II. SEC's Recent Proposed Rule Changes.

To formally effectuate the changes required by Section 413 of Dodd-Frank to the definition of “accredited investor,” the SEC issued a proposed rule change on January 25, 2011. (See the full text of the SEC’s release.) The SEC proposes the following amended definition of “accredited investor” with respect to net worth:
Any natural person whose individual net worth, or joint net worth with that person’s spouse, at the time of purchase, exceeds $1,000,000, excluding the value of the primary residence of such natural person, calculated by subtracting from the estimated fair market value of the property the amount of debt secured by the property, up to the estimated fair market value of the property.
Id. at 7.

The SEC has also opined that “[t]he conventional or commonly understood meaning of the term [net worth] is the difference between the value of a person’s assets and the value of the person’s liabilities.” Id. at 6-7.

Under this amended definition, not only would individuals not be able to use the equity they have in their primary residence to qualify as an “accredited investor,” but if a primary residence’s fair market value is less than the amount of the mortgage(s) on the primary residence, the difference will be subtracted from the individual or couple’s net worth. See SEC and Proskauer. If the mortgage(s) on the primary home does not exceed the fair market value, however, the mortgage need not be considered a liability for the purpose of calculating an individual or couple’s net worth. Id.

The SEC declined to propose an exact definition for the term “primary residence,” instead stating that “[i]ssuers and investors should be able to use the commonly understood meaning of ‘primary residence’ – the home where a person lives most of the time.”

The SEC’s website indicates that final rules regarding the new definition of an “accredited investor” will be adopted by July 2011.

III. “Accredited Investor” under Arizona Securities Law.
In addition to complying with federal securities laws, issuers of securities also have to comply with state securities laws, including their registration provisions.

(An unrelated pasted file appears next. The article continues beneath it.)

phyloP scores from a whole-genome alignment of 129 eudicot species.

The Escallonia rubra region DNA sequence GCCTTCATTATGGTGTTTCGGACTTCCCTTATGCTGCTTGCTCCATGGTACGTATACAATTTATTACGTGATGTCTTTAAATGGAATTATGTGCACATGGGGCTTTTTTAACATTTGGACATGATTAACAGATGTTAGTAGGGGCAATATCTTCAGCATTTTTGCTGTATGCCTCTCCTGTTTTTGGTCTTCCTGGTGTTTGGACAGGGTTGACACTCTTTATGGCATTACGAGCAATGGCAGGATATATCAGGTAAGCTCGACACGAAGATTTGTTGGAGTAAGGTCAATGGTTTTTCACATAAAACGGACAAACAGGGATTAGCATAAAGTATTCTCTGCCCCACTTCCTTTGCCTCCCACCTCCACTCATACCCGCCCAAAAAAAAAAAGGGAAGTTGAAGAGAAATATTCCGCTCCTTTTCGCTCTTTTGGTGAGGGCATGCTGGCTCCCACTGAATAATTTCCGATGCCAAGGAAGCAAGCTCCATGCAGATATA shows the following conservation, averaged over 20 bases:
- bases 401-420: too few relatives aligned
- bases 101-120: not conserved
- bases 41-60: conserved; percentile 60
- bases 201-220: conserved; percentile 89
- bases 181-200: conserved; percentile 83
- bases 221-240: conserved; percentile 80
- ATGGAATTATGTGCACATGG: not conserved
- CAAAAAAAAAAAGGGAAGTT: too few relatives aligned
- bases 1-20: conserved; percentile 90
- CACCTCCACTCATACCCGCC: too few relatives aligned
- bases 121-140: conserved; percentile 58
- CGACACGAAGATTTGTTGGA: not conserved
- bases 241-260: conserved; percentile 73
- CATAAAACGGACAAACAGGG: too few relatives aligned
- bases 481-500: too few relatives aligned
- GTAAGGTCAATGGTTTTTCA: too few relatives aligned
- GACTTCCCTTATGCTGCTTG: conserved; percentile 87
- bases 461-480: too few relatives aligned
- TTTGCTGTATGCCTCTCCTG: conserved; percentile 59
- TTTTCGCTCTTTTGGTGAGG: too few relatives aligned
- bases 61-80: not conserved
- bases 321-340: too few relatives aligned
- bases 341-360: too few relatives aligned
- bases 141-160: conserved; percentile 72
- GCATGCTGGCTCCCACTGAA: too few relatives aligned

A.R.S. § 44-1845 permits the Arizona Corporation Commission to create exemptions from registration under the Arizona Securities Act “if it finds that registration of such securities under this chapter is not necessary in the public interest and for the protection of investors by reason of the special characteristics of the securities or transactions, the small amount involved or the limited character of the offering.” Registration exemptions related to “accredited investors” are found in Rule 126 (R14-4-126) and Rule 140 (R14-4-140) of the Arizona Administrative Code.

An “accredited investor” under the Arizona Administrative Code, again relating only to individuals, is nearly identical to the pre-Dodd-Frank federal regulations:
e. Any natural person whose individual net worth, or joint net worth with that person’s spouse, at the time of that person’s purchase exceeds $1,000,000;
f. Any natural person who had an individual income in excess of $200,000 in each of the two most recent years or joint income with that person’s spouse in excess of $300,000 in each of those years and has a reasonable expectation of reaching the same income level in the current year.
R14-4-126(B)(1)(e),(f); see also R14-4-140(A)(1).

At least one state, Oregon, has proposed an amendment to its administrative rules to mirror its definition of “accredited investor” with the SEC’s proposed rule. See also Minnesota. It is unclear at this time whether Arizona will follow suit.

If you have questions regarding a possible securities law matter, or to arrange for a consultation concerning your legal matter, please contact Robert Mitchell at rdm@tblaw.com or at (602) 452-2730.